“A chopped and screwed mixtape,” writes critic Sasha Bonét, “is a slicing and a stirring. Creeping through a melody so that the listener can linger a bit on the edges of the implicit. Innuendos made visible that may otherwise be missed if you’re speeding by.” These words appear in an essay accompanying “Chopped & Screwed,” the inaugural exhibition at White Cube’s new gallery space on the Upper East Side, nestled in a 1930s bank building with a neo-Georgian facade and stolid red brick walls.
Curated by Courtney Willis Blair, the London-based gallery’s US senior director, and on view through the month of October, “Chopped & Screwed” includes the work of nineteen well-known artists—David Altmejd, Michael Armitage, Georg Baselitz, Mark Bradford, Theaster Gates, General Idea, Robert Gober, Philip Guston, David Hammons, Mona Hatoum, Christian Marclay, Tiona Nekkia McClodden, Julie Mehretu, Adrian Piper, Pope.L, Nathaniel Mary Quinn, Carol Rama, Ilana Savdie, and Danh Vo.
The show’s title references hip hop’s eponymous “chopped and screwed” subgenre. Screw music, developed in the 1990s by the late DJ Screw in south Houston, features slowed tempos, reduced pitches, record scratching, and extensive sampling, which together form a sound that is at once mellow and disorienting. The exhibition—an eclectic constellation of visual ambiguities and internal friction—emphasizes the notion of sampling, a technique used by musical artists to loop and layer portions of existing tracks in a new recording. Willis Blair argues that sampling is also a tactic of resistance against “existing hegemonic conditions and prevailing narratives.”
In the gallery, I was drawn first to Tiona Nekkia McClodden’s “The Lover, off the road (After Barbara)” (1972–2021), a fifth-generation BMW R75 motorcycle McClodden restored as an homage to the lesbian experimental filmmaker Barbara Hammer, having been inspired by a photo of Hammer riding one in California in the 1970s.
The motorcycle’s glossy chrome exterior evokes sensations of wind, speed, open highways, and danger. Meanwhile, sitting quietly in the exhibition space, having entered its second life as an art object, “The Lover” possesses another kind of power, that of restfulness and self-assurance. The bike’s restored surface reflects the goings-on in the room around it, calling out the innuendos—to borrow Bonét’s word—that emerge in a state of heightened attention. Having inherited or, rather, worked herself into Hammer’s narrative through this labor of love, McClodden has in effect sampled part of the feminist filmmaker’s legacy and made it her own.
If sampling is a tactic of resistance then the works in “Chopped & Screwed” also endeavor to peer inside calcified, co-opted histories and contend with the nuances within them. Nathaniel Mary Quinn’s “Fighting Kings” (2023) does just that. The charcoal, gouache, and soft pastel work on paper features the faces of Martin Luther King Jr. and his wife Coretta Scott King rendered in a collagist’s hand. The work’s title refers to the purported marital troubles between the two civil rights leaders: in 2006, a week after Coretta died, the LA Times reported on the infidelities and financial conflicts that strained the couple’s relationship. Just as a track can be assembled from disparate samples, Quinn constructs the two figures from disjointed limbs and facial features. Read against the Kings’ biographies, “Fighting Kings” alludes to the way some legacies fracture under scrutiny. The work reminds us that a painstaking excavation of facts and memories is a love letter in its own right. Critique is, after all, a form of care.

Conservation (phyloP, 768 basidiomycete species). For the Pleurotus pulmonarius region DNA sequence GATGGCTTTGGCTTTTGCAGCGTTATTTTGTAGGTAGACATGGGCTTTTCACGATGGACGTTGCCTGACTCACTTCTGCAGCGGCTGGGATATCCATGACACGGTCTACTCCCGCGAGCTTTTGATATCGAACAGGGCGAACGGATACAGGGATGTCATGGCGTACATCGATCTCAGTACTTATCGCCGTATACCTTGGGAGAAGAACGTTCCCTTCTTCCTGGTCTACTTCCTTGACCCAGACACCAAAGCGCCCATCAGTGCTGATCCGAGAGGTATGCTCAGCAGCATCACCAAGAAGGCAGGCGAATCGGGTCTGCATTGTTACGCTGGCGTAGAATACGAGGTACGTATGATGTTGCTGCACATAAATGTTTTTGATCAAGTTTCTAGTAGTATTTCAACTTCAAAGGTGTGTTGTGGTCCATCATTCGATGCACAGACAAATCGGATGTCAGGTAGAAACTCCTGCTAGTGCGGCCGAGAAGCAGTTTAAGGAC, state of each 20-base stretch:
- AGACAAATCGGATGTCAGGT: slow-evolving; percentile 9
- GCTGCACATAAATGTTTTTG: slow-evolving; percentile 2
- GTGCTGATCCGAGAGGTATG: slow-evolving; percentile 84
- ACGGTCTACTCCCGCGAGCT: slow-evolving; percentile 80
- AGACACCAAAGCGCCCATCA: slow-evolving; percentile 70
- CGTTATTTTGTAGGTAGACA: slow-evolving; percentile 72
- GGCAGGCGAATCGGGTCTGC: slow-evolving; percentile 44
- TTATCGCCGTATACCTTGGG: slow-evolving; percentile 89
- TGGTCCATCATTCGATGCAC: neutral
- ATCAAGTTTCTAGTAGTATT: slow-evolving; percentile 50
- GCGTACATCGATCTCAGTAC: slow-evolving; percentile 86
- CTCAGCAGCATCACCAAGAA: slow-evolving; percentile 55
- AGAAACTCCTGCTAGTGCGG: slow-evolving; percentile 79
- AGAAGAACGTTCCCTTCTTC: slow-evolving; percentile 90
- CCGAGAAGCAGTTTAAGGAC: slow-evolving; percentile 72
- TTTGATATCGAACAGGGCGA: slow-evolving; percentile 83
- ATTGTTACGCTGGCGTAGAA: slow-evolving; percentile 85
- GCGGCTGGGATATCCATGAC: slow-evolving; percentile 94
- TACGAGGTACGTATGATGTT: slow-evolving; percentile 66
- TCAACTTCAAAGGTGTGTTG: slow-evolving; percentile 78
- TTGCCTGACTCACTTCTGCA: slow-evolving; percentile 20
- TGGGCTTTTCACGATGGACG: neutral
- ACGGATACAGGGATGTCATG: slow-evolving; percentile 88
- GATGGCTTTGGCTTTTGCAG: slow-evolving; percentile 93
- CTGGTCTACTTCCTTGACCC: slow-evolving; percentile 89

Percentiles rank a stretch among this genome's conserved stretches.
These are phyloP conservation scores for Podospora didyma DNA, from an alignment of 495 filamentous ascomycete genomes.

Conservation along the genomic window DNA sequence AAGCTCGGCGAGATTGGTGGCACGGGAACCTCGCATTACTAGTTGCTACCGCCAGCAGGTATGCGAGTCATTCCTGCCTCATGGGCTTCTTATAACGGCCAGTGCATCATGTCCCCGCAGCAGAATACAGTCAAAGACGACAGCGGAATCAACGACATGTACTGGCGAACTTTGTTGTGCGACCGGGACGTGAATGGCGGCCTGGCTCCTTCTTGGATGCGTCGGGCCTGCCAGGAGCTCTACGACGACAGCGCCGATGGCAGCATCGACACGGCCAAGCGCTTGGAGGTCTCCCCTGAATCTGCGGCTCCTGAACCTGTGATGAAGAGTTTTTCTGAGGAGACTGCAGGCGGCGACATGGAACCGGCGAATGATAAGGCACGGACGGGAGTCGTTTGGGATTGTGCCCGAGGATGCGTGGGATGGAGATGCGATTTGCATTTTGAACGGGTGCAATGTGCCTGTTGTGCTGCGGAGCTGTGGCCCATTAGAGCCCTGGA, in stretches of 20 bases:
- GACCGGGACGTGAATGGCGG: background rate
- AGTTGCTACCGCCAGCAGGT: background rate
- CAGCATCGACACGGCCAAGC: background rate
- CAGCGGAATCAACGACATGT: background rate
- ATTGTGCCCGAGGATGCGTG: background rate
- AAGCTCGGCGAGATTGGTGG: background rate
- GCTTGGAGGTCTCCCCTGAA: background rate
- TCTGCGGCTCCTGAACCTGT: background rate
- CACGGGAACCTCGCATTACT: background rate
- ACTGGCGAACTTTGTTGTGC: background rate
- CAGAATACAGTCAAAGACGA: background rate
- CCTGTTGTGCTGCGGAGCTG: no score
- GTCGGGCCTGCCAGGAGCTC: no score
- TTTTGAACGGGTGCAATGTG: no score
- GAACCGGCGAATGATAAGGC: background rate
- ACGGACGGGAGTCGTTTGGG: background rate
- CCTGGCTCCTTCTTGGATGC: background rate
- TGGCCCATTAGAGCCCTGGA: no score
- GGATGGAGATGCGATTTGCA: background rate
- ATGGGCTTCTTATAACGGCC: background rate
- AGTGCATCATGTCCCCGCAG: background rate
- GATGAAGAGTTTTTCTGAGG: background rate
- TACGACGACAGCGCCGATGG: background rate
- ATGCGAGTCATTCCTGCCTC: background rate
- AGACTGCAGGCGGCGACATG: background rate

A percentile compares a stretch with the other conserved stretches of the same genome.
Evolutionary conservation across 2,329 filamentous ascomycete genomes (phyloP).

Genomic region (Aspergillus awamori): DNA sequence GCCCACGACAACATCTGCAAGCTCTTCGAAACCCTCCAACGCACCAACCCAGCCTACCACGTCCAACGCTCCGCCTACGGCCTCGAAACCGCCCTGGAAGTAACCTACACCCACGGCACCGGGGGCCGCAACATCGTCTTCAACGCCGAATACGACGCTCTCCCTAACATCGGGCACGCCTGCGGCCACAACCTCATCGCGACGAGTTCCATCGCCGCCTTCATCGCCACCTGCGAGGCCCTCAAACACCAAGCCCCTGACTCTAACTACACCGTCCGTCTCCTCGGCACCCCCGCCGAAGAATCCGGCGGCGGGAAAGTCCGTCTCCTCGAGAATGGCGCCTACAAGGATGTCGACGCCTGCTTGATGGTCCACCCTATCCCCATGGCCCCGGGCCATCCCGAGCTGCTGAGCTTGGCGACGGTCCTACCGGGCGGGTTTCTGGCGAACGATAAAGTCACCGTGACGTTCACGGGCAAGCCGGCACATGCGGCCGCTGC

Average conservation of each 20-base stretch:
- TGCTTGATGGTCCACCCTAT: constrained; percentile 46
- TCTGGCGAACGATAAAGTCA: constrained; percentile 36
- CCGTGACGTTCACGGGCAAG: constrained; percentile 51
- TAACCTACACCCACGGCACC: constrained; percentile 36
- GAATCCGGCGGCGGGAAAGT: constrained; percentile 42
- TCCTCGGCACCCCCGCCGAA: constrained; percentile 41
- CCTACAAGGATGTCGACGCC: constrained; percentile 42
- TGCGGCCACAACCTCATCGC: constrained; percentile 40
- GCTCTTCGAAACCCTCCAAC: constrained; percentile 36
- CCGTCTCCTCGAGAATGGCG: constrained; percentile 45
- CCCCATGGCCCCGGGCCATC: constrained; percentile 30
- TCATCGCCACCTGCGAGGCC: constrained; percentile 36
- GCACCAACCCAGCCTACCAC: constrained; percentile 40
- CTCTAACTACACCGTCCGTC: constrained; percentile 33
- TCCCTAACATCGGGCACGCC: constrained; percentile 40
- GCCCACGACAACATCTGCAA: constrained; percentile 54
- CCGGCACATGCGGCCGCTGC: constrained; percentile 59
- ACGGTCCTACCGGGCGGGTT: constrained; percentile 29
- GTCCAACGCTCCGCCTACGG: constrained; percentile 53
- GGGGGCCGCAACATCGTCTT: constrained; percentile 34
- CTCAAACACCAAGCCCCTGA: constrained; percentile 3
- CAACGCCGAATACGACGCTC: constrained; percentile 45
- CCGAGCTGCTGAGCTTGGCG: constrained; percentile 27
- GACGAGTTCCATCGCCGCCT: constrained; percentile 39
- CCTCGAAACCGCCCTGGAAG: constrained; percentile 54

Another chimerical figure, David Altmejd’s Janus-faced epoxy sculpture “The Whaler” (2023), has undergone a “slicing and stirring” across species. A human whose occupation is to hunt and process whales’ bodies as commodities holds a piece of fatty white flesh in their hand. On the back of their head is the gray head of a whale. From behind, the human appears to be wearing the whale’s head. Seen from the front, however, it becomes clear that the human and whale are two halves of a hybrid whole, whose “face” is a gaping, expressionless abdominal cavity.
By defacing the whaler, Altmejd produces an irreverent grotesque. Nevertheless, an elegance remains in the figure’s torso, suspended mid-lunge in a pivotal moment preceding action. In the stillness, one wonders, What will the whaler do with the piece of extracted flesh? One way to read the sculpture and its gradually unfolding innuendos is to approach it as a work of ecocriticism, a comment on the entangled relationship between humans and nonhumans and the strain caused by our greed for commodifiable resources. The spacious gallery gives viewers room to circumambulate the sculpture, interpret, and reinterpret the depicted scenario.
Similarly, a work like Pope L.’s oil and acrylic diptych “Occluded Middle” (2011/2022) requires close consideration before its gratifying details—the asymmetries, the push pins, the correction fluid—reveal themselves. In the case of Robert Gober’s “Untitled (Drain)” (1993), an intervention in one of the second-floor walls, sustained time in the gallery is required to even notice the subtle chrome cross buttressing an uncanny circular incision. Like a mixtape, “Chopped & Screwed” deftly configures its cast of artists into a series of yet-explored encounters. The collaged world of the exhibition rewards close looking and slow thinking—thinking that, in other words, jettisons expediency and easy answers in favor of feeling one’s way through a once-familiar tune and embracing newfound disorientation.
“Chopped & Screwed” is on view at White Cube New York October 3–28, 2023.
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Jenny Wu is a writer and independent curator. Her work has appeared in Art in America, BOMB, The New York Times Magazine, and elsewhere.